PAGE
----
The Trouble With Those Trusted Colleagues of Yours
Marissa Mayer and Chris Christie both learned an important lesson last week: There comes a time when the team that got you here won't get you there (with apologies to my friend Marshall Goldsmith). Small business owners face this issue too.
In Mayer's case, she's learning that bringing a cohort of trusted lieutenants from Company A isn't a valid turnaround strategy for Company B (as I wrote some months back). As for Christie, he's learning that friendships forged in high school don't provide a strong basis for building a team capable of managing something as complex as a large state.
But what does this tell us about running a small business?
Well, in my experience there are three occasions when small business founders and leaders face similar, heart-wrenching questions about the continuing effectiveness of previously trusted colleagues. Call them rites of passage, or dark nights of the soul, either way, they're amongst the toughest times any business owner or leader will face:
1. When a co-founder has to go. Highly effective founder teams usually comprise a Visionary leader, together with a hard-charging Operator who implements the vision. These V-O teams power the business through the highly dangerous Early Struggle phase into the much more enjoyable first-stage growth of Fun.
Occasionally, however, a founding team will also include a Processor-type (sometimes because the product or service--especially in tech startups--requires one, sometimes simply because the Processor was there from the outset). And when this happens, there usually comes a point at which the Processor needs to either step down from leadership, or leave the company entirely.
Why? Because Processors can't really add value until the company reaches a much later stage in development (Whitewater), and beyond. At that point, Processors are vital. Before then, they slow down the young company's growth.
This dynamic--that the risk-averse, systems and process-oriented Processor is holding back the growth of the young company--usually becomes apparent, at least intellectually, to the other founders. Sadly, that doesn't make the needed separation any easier.
2. When big dogs stand in the way. We've seen this pattern before: a previously outstanding 'big dog' employee resents the loss of autonomy brought on by the professionalization of the company's management, and begins to turn maverick, sandbagging attempts to get them to play along.
As I outline in this video, letting go of those once highly valued, hard-charging Operators is an unavoidable growth pain every company faces--those big dogs, after all, have typically built up a lot of sweat equity with the founder-owner--but finding the strength to let them go is an essential step in taking your business to true scalability.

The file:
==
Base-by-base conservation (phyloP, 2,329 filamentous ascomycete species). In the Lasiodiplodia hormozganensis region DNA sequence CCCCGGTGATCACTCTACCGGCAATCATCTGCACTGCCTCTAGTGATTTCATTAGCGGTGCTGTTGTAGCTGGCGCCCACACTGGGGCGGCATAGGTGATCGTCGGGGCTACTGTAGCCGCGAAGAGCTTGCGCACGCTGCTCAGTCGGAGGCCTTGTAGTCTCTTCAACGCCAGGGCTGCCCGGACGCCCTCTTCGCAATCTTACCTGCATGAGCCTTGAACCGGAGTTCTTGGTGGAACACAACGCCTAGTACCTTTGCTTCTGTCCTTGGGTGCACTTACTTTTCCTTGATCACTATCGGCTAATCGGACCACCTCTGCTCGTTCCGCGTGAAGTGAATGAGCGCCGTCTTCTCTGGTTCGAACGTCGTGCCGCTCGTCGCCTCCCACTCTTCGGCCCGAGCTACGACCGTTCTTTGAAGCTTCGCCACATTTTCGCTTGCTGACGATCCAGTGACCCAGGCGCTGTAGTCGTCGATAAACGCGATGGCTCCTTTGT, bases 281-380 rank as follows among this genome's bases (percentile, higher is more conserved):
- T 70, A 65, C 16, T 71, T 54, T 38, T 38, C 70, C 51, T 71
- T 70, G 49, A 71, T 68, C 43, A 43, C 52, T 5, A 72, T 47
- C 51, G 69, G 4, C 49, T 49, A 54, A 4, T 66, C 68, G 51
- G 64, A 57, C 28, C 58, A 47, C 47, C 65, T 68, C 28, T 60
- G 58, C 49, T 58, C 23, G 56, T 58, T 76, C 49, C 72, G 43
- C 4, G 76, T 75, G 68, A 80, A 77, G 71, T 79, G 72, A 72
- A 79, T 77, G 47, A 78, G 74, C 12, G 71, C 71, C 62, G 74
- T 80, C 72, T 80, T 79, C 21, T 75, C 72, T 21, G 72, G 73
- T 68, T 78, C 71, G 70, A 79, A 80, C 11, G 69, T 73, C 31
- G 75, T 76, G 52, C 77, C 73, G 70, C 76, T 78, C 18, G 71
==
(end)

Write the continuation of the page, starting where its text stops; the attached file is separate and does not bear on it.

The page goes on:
3. When the once highly valued 'team player' can no longer add value. It's often the case that in the early stages of a business, a founder-owner will keep someone on staff who seemingly has no core functional skill--they're not skilled in sales, or production, or administration, for example--but who excels at greasing the wheels when the founder-owner needs wheels greased.
Call them capos, gofers or all-rounders, these individuals are usually found doing just whatever the boss wants them to at any given moment: getting the car washed, taking a message to Joanne in warehousing, investigating why inventories are awry, sitting in on strategic meetings--the variety and span of activities these insiders undertake can often be bewildering to others and can make a nonsense of what's laid out on an org chart.
Usually, they're there for one reason: loyalty. The founder-owner can trust them to do precisely what they're asked, promptly and without complaint (often they are family members, strengthening the implicit bond of trust). And, during the initial growth of a small organization, their value can be seen by most people. Once the business gets to any size, however, the irrationality and sheer incongruity of their position becomes an irritation to others, and those who expect the rewards of a meritocracy can become particularly irked at what, to them, seems like outright favoritism on the part of the founder-owner (think Fredo in The Godfather), and eventually, if the business is to grow, the much-cherished 'gofer' must be let go.
Recognize any of these situations? If so, be proactive--don't, like Marissa Mayer or Chris Christie, wait until change is forced upon you.
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